Advanced textiles

Posted by Amy on May 22, 2019

What you will find on this page:

What standards do I set for myself?

This is actually a good questions. From the FabAcademy out we already got some standards as Neil pointed out. It needs to incorporate computer-aided design, digital manufacturing and non of it it can be covered in other assignments.
My original plan was to talk a bit about my boat, how I work on it, what products I use. but there is no machining to it as I'm learning a trade, still, it's all done the old way, by hand. The only modern thing that I use are the materials e.g. the resin.

I thought about some other things that I could make with resin and polyester, lot's of ideas, but non of them would be made 100% digitally. Having the combination of the trade with the high end technology is in my blood.

There are however a lot of machines that haven't been mentioned for this week. CNC lathe, embroider machining, Kuka (robot arms), vacuum/thermoforming, rotation molding... The list goes on and on. But after a brainstorm, I decided that I wanted to work with the new embroider machine that we have in our lab.

insert drawing of brainstorms of possible things that I could make

But, long story short, what do I want to learn this week? What's both fitting to learn within a week, interesting, challenging and useful?

  • It needs to be designed with computer-aided design
  • It needs to be digitally manufactured
  • It can't have been covered/used in other assignments
  • It is useful in later cases
  • Preferably out of the comfort zone
  • By the end of the week I'll show (basic) competence
  • ...

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Getting to know the software

To make your files for the Brother embroider you need inkscape and inkstitch. Both are free to get and - easy in use once you know how it works. You can install inkscape on inkscape.org and find inkstitch on their website. Once you've installed both, you'll see that within the extensions of inkscape, you'll find inkstich back.

When you make your file, you need to delete and break apart all parts of your drawing. To see if this is correct you can go to: extentions -> inkstitch -> params. After that you can do a simulation and you can take out all mistakes. Sometimes the machine wants to go straight through, but needs to stop to make a bend or such.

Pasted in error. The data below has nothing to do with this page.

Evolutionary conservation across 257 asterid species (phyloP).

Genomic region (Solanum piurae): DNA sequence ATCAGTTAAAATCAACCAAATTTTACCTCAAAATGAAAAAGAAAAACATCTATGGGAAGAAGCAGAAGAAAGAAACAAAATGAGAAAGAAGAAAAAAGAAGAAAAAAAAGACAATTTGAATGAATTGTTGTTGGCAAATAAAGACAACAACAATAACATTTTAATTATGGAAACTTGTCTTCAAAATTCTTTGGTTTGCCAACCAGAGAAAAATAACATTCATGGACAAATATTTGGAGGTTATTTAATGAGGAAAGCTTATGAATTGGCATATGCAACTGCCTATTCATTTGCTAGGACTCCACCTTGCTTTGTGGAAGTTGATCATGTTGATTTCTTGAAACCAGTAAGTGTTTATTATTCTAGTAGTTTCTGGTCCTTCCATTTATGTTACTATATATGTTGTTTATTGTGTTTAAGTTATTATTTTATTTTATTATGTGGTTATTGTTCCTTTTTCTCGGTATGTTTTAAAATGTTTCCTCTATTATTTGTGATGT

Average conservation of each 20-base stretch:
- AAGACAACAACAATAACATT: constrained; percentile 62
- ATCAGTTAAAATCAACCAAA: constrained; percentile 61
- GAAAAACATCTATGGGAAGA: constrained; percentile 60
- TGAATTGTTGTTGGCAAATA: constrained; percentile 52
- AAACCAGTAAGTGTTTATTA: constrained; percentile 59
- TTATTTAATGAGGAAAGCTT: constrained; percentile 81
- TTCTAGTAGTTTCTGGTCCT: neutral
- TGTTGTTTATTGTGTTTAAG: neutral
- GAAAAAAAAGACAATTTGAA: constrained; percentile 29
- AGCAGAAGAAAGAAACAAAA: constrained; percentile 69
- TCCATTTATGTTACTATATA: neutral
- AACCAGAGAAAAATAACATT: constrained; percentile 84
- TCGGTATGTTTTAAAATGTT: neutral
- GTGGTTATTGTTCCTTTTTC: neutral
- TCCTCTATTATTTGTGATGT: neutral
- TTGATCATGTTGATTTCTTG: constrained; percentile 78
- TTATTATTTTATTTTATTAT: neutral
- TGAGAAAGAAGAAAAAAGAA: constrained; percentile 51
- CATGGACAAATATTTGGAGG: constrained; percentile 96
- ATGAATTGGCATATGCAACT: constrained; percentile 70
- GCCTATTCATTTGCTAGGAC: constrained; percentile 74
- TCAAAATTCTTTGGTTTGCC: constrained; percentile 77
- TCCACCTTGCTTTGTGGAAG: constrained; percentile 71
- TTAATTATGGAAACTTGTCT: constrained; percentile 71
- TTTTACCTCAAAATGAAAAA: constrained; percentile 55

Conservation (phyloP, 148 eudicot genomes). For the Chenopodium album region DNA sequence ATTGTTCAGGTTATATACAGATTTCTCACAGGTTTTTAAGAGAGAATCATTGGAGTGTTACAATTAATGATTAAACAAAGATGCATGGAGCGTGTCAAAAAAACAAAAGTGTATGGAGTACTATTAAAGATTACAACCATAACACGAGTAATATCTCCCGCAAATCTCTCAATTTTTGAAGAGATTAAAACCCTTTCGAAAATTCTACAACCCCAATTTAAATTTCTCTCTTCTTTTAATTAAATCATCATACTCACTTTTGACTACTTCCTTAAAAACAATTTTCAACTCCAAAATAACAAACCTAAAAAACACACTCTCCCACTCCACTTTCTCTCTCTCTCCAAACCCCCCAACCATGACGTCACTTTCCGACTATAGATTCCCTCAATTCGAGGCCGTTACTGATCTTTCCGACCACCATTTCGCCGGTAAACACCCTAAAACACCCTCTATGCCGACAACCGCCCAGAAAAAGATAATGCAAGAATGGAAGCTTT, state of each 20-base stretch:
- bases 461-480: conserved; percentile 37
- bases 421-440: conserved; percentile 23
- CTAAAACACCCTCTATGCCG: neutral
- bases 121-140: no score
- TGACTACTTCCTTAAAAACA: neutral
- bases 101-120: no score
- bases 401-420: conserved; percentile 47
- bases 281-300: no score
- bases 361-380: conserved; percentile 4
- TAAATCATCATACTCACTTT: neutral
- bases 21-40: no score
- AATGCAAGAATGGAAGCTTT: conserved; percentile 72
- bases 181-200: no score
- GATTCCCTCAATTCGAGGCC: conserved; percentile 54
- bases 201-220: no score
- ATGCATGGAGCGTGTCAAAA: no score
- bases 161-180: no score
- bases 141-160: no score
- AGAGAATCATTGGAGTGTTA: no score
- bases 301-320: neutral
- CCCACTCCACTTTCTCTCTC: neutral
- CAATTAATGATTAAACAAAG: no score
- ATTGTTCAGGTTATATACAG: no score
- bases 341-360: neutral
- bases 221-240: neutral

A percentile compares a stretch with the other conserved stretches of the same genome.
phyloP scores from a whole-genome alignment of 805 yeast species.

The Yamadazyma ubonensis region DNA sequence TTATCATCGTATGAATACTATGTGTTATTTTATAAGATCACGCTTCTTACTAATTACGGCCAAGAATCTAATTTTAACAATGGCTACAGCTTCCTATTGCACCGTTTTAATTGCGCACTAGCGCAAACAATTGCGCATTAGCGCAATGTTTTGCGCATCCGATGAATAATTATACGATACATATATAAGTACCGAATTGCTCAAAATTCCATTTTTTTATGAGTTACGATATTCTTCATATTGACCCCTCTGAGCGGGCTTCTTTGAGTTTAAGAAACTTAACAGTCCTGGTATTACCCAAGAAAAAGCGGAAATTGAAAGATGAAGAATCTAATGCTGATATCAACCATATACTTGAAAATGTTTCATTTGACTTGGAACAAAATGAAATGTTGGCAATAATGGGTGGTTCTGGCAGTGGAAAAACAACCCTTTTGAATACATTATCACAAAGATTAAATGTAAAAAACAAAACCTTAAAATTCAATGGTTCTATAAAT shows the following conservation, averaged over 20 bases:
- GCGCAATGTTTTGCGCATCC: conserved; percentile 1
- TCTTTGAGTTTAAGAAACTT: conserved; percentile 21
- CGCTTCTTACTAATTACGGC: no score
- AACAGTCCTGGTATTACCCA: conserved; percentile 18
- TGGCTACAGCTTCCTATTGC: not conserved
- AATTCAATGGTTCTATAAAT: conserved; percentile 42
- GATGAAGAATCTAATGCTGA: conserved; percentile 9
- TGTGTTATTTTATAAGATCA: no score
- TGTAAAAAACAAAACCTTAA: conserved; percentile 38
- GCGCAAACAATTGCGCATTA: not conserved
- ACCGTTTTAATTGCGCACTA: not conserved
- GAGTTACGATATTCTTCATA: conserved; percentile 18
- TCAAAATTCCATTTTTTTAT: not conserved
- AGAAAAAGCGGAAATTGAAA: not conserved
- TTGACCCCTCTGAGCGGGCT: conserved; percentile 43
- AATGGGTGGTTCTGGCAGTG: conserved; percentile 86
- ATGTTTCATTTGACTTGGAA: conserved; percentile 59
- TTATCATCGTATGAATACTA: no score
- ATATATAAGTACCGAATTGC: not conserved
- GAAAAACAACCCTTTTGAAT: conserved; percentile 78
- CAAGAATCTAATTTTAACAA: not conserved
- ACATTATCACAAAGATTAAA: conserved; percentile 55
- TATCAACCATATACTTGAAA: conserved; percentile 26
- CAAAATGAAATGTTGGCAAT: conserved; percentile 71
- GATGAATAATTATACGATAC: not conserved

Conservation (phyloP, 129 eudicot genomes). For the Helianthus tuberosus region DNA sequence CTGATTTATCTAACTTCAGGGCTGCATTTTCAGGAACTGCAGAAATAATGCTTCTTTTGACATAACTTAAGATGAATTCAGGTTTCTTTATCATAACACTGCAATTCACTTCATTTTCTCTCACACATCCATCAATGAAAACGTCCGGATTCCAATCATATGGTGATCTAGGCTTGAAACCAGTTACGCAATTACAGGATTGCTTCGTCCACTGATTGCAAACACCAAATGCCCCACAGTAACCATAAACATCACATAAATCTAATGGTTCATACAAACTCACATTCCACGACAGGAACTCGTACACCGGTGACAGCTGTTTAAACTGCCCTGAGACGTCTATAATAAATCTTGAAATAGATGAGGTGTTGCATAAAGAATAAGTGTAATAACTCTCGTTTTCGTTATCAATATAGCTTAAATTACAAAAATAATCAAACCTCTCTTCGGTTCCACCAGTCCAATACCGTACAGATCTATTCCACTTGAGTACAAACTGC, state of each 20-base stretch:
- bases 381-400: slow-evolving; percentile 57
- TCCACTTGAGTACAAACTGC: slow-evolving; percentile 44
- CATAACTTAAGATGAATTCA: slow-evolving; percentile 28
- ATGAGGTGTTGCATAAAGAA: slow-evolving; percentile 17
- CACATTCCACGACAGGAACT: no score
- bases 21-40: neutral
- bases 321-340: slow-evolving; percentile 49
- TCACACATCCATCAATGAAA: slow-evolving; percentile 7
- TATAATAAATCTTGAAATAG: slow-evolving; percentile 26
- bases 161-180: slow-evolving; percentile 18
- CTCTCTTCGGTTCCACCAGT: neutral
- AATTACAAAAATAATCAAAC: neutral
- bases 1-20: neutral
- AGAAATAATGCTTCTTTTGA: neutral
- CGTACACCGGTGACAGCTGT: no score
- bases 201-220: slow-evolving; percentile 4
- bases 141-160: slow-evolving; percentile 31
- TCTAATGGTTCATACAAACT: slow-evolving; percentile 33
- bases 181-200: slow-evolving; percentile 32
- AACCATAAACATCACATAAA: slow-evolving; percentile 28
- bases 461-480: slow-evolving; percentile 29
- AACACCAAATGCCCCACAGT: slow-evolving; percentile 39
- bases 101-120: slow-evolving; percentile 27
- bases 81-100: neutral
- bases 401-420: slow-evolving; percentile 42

In case there are mistakes in the simulation, you need to do a break apart on the drawing and maybe change the order of components. It depends on the part and is a trial and error process. This will be needed in for example letters like the D, A, O. Every letter with a white space in between.

When the simulation went ok, you can 'print out' the file. You're not actually sending it to the printer or embroider, but you'll get a sense of the size by seeing it on a A4 paper. We for example forgot to resize the drawing and ended up with a A4 sized logo of our lab.

Once everything is oke in the file, it's time to go to the machine itself, but not before saving the file as a .pes or .pec.

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Getting to know the machine

The machine at first might look complicated. But once you get the hang of it, it's pretty easy. In other words, its a Brother machine.

The first step was to put on the wire. This is not that different as from a normal sewing machine, with the difference that the wire gets through the needle automatically. Place the foot down on the material and push the designed button to let the needle get wired automatically.

After that it's time to look at the file. We decided to transfer through USB. You can see all the folders on the USB stick and the file that you made. Select it and now you have a preview. In our case we needed to rotate the file 90° as it wouldn't fit on our textile otherwise.

Once that was done, we went to the textile itself. You take the 2 parts of the clamp and put the textile in between. Make sure the textile is really put under pressure to have good results later on. Now you can slide the clamp into the machine and lock it. Once that is done, you can start the machine and it will embroil your drawing.

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The final design

I didn't decide to do something crazy this week as I wanted to focus on my final project. I went with a basic design: the logo of our lab and my work.

Hero shot
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We did have problems with out wire. It kept breaking, and I had the same problem while sewing my final project though there the glue might have been the problem.

Next to that, we wouldbe the Ingegno makerspace/De creatieve stem without testing out several materials. So we put in the filt that I used for my final project and some coton.

In filt In coton
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Reflection on this week

I liked this week as it was a more 'airy' assignment and more freedom in what we wanted to do. I would have loved to put something in about composites, but in the end that's my fulltime hobby, and already talked about it with the milling week. So a new machine it was. The good thing is that this brings the amount of people that know how to work with it to 2 in the lab. Or maybe 1.5. We're still all new to it and the manual is never far away.

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Manuals and files

Adjusted .svg file for the embroider

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